Within the past decade, we saw a liberalization of abortion. Public campaigns were launched, social media awareness was conducted, parades were rundown, support groups emerged: All for women’s right to abortion. No matter how much of a distasteful conversation abortion is, this was a necessary conversation among us. The Internet also played a huge role in globalizing the movement to decriminalize abortion. While Malaysians used their TM Unifi and at the other end of the world, they may be used Vodafone. It does not matter how we were connected but were all together on the internet to fight against the stigma of abortions. Especially the stigma cultivated by the corrupted political laws. Given that there are still 90 million women still living in countries where they have no access or right to abortion under any circumstances. Whether it be rape, incest these women suffer from unwanted pregnancies only for men to not take any responsibility, and women putting their reproductive health in grave danger.
There are some basic things we should understand about abortion laws. A simple search using your Unifi lite coverage can you all the facts but some are still unaware. Thousands of research points to the fact that restriction or prohibition of abortion has absolutely no effect on the number of abortions. Women still undergo nonmedical abortion practices despite the laws. The laws do more harm than it does any good. Passing up on abortion laws is also not easy when the pro-life movement was popularized. What’s easily misunderstood is the concept of legalizing abortions. The legalization of abortion has no impact on saving the lives of children and women. Despite the argument of pro-life, restriction of abortions hinders the quality of life.
Again, the liberalization of abortion does not mean we are against life. However, it does mean women are given the right to what they deem fit the best for their health and body. Families are given the choice to make healthier options. Teenagers can prevent a lifetime of child negligence given the circumstances of unwanted pregnancy.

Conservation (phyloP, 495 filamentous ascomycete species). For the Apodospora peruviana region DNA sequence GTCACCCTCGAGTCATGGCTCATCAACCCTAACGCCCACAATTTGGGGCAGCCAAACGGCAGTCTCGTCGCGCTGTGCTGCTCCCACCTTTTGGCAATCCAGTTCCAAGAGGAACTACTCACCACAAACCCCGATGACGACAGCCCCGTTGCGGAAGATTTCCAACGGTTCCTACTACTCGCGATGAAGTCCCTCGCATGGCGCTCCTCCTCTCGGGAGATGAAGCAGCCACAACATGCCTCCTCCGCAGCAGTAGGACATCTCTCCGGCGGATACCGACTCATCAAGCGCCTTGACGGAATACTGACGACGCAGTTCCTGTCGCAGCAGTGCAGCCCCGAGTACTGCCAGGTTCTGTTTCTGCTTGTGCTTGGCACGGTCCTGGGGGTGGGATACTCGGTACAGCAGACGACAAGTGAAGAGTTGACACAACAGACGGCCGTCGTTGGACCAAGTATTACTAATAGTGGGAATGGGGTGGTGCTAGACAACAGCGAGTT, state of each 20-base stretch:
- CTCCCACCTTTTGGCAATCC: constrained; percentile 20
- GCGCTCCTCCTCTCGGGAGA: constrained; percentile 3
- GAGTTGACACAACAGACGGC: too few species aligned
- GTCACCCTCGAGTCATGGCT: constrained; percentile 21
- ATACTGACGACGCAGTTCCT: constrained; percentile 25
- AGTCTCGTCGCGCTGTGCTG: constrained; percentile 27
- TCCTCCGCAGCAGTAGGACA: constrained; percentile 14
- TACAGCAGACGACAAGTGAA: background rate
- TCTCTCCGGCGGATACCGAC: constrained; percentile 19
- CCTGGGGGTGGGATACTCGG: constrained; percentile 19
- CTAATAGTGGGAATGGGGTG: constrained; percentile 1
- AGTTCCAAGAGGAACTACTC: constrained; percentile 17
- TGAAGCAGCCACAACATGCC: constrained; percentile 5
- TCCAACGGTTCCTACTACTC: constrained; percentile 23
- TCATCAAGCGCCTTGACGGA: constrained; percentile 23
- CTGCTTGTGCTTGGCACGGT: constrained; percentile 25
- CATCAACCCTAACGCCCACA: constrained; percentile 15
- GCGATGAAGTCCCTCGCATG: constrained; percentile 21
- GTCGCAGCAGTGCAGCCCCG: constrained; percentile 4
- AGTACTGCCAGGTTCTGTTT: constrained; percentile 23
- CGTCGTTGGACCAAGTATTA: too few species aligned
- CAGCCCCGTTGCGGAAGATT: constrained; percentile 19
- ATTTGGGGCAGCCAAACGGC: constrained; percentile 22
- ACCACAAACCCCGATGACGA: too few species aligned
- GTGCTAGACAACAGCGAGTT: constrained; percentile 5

Concerning the safety of women and children, we saw a decline in the number of death among countries that deemed anti-abortion laws unconstitutional. Especially among developing countries. In 2002, South Africa reformed their anti-abortion laws, legalizing abortion. It was no surprise that the result of the reformation was astonishing. Since then the country saw an approximate 50% decline in the number of death of women due to unsafe abortions. Women were given a choice over their bodies and have safer procedures that do not put them in harm’s way. A safe abortion authorized by medical facilities is not risky, especially when it can be done with special medicine or a simple outpatient procedure.
However, fact remains that there are 25 million unsafe abortions to be conducted worldwide. And it’s even sadder when we realize that death from unsafe abortions is completely preventable. Contrary to the misbelief we hold in the normative society, legalizing abortions does not lead to a spike in the number of abortions. In fact, it is noticed that it decreases the number of abortions with increasing options for family planning and care. The awareness towards responsibility and affirmative guides to safe sexual health can have a positive impact on women’s reproductive health as well as mental health.